While it has the same number of international routes from Manila and Kalibo most of PAA’s international capacity is at Manila as its Manila routes are generally served with more frequencies. PAA even has more international capacity at Seoul than at Kalibo as Seoul is served with three daily flights (one each from Cebu, Kalibo and Manila) while Kalibo overall has only 16 weekly scheduled international flights.
Philippines AirAsia scheduled international seat capacity by hub/base/station: 21-Sep-2015 to 27-Sep-2015
Kalibo is a gateway to the popular resort island of Boracay in the central Philippines. PAA is now looking at launching flights to Caticlan Airport, which is much closer to Boracay, after a runway extension is completed in early 2016.
But Kalibo Airport will remain a gateway to China as PAA expects to only be able to operate domestic and potentially some shorter international flights from the upgraded Caticlan Airport.
Davao, Iloilo and Puerto Princesa would be new gateways for PAA with international routes initially operated using A320s from the existing bases. But PAA plans to establish new aircraft bases within the next couple of years at Puerto Princesa and potentially other secondary airports.
As CAPA previously highlighted, PAA has been looking at operating international flights from Puerto Princesa, which is located on the western resort island of Palawan, to China and Malaysia. Puerto Princesa is planning to open a new terminal with upgraded international facilities in late 2016 or early 2017. But Ms Caneba said PAA is discussing with the airport operating international flights from Puerto Princesa before the new terminal is completed.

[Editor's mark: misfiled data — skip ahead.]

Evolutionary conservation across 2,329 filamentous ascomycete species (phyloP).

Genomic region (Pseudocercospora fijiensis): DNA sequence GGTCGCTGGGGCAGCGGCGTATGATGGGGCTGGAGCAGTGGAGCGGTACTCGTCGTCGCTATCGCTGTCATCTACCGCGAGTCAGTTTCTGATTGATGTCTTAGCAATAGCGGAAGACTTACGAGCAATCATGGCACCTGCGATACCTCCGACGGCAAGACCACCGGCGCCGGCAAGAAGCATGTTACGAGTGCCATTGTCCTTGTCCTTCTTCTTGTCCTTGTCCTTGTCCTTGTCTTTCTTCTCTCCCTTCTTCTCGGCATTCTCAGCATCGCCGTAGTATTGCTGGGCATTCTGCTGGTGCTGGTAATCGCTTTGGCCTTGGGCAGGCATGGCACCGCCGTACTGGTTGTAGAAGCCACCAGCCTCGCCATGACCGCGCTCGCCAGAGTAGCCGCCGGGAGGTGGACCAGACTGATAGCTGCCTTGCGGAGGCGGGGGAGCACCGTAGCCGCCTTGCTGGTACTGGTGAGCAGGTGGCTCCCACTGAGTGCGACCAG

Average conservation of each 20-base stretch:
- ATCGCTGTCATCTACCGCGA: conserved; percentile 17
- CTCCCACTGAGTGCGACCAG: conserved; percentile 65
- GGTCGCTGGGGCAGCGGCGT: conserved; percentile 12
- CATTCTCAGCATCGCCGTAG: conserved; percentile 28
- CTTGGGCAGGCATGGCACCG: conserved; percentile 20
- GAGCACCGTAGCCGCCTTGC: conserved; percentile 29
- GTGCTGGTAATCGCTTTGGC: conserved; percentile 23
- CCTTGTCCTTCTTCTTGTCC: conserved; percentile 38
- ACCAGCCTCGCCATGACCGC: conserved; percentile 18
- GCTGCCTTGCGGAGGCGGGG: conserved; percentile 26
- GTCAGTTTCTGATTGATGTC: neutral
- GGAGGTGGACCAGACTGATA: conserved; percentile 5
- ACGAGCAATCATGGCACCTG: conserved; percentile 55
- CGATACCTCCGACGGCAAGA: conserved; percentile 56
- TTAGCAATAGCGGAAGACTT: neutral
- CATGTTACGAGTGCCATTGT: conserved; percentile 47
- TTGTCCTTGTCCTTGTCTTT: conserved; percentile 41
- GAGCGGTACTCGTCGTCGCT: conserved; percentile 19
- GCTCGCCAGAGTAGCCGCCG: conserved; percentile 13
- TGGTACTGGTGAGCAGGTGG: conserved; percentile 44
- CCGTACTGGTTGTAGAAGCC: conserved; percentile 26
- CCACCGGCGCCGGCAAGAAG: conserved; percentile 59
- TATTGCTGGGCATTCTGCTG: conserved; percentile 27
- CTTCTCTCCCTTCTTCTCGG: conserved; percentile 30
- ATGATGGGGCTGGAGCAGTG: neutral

See related report: AirAsia to drive growth at Philippines’ Puerto Princesa Airport as Palawan visitor numbers surge
Iloilo, which is located south of Kalibo in the central Philippines, is also planning terminal expansion with upgraded international facilities. PAA now only serves Iloilo with domestic flights from Manila. The only scheduled international services at Iloilo currently consist of three weekly flight to Hong Kong and two weekly flight to Singapore operated by Cebu Pacific.
Davao is the largest city in the southern Philippines but only has one international service – a link from Singapore operated by SilkAir.
PAA will continue to pursue some expansion at its main base in Manila, including a new flight to Singapore which is included in the 2016 network plan. But the main focus will be on secondary hubs in part because Manila is capacity constrained and PAA is now fully utilising its Manila slots.
PAA is also not planning significant growth at Cebu, where it recently cut capacity. PAA currently has nine daily flights at Cebu, including seven to Manila, one to Davao and one to Seoul. Cebu-Davao, which connects the second and third largest cities in the Philippines, is PAA’s only remaining point to point domestic route.